Subject(s)
COVID-19/therapy , Extracellular Vesicles/metabolism , Mesenchymal Stem Cells/metabolism , MicroRNAs/therapeutic use , SARS-CoV-2/physiology , 3' Untranslated Regions/genetics , Animals , Antiviral Agents/pharmacology , Base Sequence , Cell Line , Conserved Sequence/genetics , Female , Genome, Viral , Humans , Models, Biological , Mutation/genetics , Placenta/metabolism , Pregnancy , RNA, Viral/genetics , SARS-CoV-2/genetics
10.
J Virol ; 95(14): e0011121, 2021 06 24.
Article in English | MEDLINE | ID: covidwho-1358015

ABSTRACT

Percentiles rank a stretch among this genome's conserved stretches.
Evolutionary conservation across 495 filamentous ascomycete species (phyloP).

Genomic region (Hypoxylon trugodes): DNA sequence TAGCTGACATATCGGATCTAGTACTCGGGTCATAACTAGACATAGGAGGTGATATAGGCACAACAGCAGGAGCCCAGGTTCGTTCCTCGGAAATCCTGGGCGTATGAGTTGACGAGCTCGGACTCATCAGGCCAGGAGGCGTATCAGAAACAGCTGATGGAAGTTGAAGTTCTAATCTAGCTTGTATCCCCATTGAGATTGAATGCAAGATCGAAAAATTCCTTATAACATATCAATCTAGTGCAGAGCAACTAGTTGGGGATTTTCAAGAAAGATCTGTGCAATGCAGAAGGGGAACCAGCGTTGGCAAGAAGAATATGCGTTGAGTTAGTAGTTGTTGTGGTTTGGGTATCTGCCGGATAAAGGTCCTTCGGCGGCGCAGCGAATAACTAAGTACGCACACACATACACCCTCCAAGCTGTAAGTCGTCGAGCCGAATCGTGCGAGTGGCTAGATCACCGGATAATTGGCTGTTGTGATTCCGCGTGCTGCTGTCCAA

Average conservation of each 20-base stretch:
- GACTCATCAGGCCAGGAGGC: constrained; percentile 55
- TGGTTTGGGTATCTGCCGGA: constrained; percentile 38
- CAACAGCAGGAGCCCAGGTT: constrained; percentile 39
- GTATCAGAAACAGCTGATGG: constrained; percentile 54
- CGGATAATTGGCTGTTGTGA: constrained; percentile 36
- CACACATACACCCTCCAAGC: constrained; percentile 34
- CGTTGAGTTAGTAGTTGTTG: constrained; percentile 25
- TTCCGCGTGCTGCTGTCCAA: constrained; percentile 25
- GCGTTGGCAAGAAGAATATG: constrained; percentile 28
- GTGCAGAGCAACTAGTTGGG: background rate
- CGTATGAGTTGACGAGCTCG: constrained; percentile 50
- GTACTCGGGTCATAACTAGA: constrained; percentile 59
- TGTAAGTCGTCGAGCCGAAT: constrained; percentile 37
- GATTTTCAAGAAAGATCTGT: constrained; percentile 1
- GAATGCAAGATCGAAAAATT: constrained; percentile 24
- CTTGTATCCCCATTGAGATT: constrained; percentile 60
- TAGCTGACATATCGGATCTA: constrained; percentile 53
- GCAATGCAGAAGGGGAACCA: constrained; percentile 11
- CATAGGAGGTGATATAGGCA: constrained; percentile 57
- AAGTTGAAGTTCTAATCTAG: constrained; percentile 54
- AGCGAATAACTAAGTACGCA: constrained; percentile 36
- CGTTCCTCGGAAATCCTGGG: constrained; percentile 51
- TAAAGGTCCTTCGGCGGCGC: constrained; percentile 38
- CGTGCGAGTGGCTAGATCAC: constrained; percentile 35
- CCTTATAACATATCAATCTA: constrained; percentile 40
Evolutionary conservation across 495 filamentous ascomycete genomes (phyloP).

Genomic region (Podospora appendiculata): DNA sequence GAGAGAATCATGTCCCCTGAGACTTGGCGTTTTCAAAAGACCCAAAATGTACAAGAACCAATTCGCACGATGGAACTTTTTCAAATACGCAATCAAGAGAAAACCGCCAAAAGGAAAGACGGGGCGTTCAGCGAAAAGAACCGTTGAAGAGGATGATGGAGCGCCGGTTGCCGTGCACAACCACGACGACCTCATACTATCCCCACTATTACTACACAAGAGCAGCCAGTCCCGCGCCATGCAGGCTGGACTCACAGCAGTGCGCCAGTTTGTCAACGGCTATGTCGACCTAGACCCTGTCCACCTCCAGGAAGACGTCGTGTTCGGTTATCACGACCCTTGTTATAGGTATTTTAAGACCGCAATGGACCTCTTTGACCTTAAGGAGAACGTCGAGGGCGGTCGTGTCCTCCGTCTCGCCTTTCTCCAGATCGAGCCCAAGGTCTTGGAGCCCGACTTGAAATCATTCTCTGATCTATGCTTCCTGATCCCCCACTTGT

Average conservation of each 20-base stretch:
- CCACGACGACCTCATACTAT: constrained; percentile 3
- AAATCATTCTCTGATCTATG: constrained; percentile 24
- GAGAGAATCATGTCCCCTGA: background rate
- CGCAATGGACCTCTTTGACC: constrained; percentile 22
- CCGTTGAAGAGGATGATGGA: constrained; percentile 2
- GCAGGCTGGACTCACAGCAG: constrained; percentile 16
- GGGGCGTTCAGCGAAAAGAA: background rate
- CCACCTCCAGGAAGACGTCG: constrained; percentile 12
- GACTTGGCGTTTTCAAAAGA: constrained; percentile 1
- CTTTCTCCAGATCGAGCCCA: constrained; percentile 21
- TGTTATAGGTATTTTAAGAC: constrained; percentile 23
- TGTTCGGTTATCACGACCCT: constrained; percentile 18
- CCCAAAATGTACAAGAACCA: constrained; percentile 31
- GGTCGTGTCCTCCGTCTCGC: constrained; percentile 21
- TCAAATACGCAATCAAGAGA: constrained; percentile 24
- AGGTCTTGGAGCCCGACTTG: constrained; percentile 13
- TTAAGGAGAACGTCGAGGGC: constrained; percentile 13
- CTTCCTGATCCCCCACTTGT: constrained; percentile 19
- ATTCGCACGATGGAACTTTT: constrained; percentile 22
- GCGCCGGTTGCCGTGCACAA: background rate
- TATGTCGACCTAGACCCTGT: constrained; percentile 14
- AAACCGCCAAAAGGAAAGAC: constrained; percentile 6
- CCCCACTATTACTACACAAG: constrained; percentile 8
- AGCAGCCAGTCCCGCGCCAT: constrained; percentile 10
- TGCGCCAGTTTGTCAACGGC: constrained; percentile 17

The current fears of a future influenza pandemic have resulted in an increased emphasis on the development and testing of novel therapeutic strategies against the virus. Fundamental to this is the ferret model of influenza infection, which is critical in examining pathogenesis and treatment. Nevertheless, a precise evaluation of the efficacy of any treatment strategy in ferrets is reliant on understanding the immune response in this model. Interferon-inducible transmembrane proteins (IFITMs) are interferon-stimulated proteins shown to be critically important in the host immune response against viral infections. These proteins confer intrinsic innate immunity to pH-dependent viruses such as influenza viruses and can inhibit cytosolic entry of such viruses to limit the severity of infection following interferon upregulation. Mutations in IFITM genes in humans have been identified as key risk factors for worsened disease progression, particularly in the case of avian influenza viruses such as H7N9. While the IFITM genes of humans and mice have been well characterized, no studies have been conducted to classify the IFITM locus and interferon-driven upregulation of IFITMs in ferrets. Here, we show the architecture of the ferret IFITM locus and its synteny to the IFITM locus of other mammalian and avian species. Furthermore, we show that ferret IFITM1, -2, and -3 are functionally responsive to both interferon-α (IFN-α) and influenza virus stimulation. Thus, we show that ferret IFITMs exhibit interferon-stimulated properties similar to those shown in other species, furthering our knowledge of the innate immune response in the ferret model of human influenza virus infections. IMPORTANCE IFITM proteins can prevent the entry of several pH-dependent viruses, including high-consequence viruses such as HIV, influenza viruses, and SARS-coronaviruses. Mutations in these genes have been associated with worsened disease outcomes with mutations in their IFITM genes, highlighting these genes as potential disease risk factors. Ferrets provide a valuable tool to model infectious diseases; however, there is a critical shortage of information regarding their interferon-stimulated genes. We identified the putative ferret IFITM genes and mapped their complete gene locus. Thus, our study fills a critical gap in knowledge and supports the further use of the ferret model to explore the importance of IFITMs in these important diseases.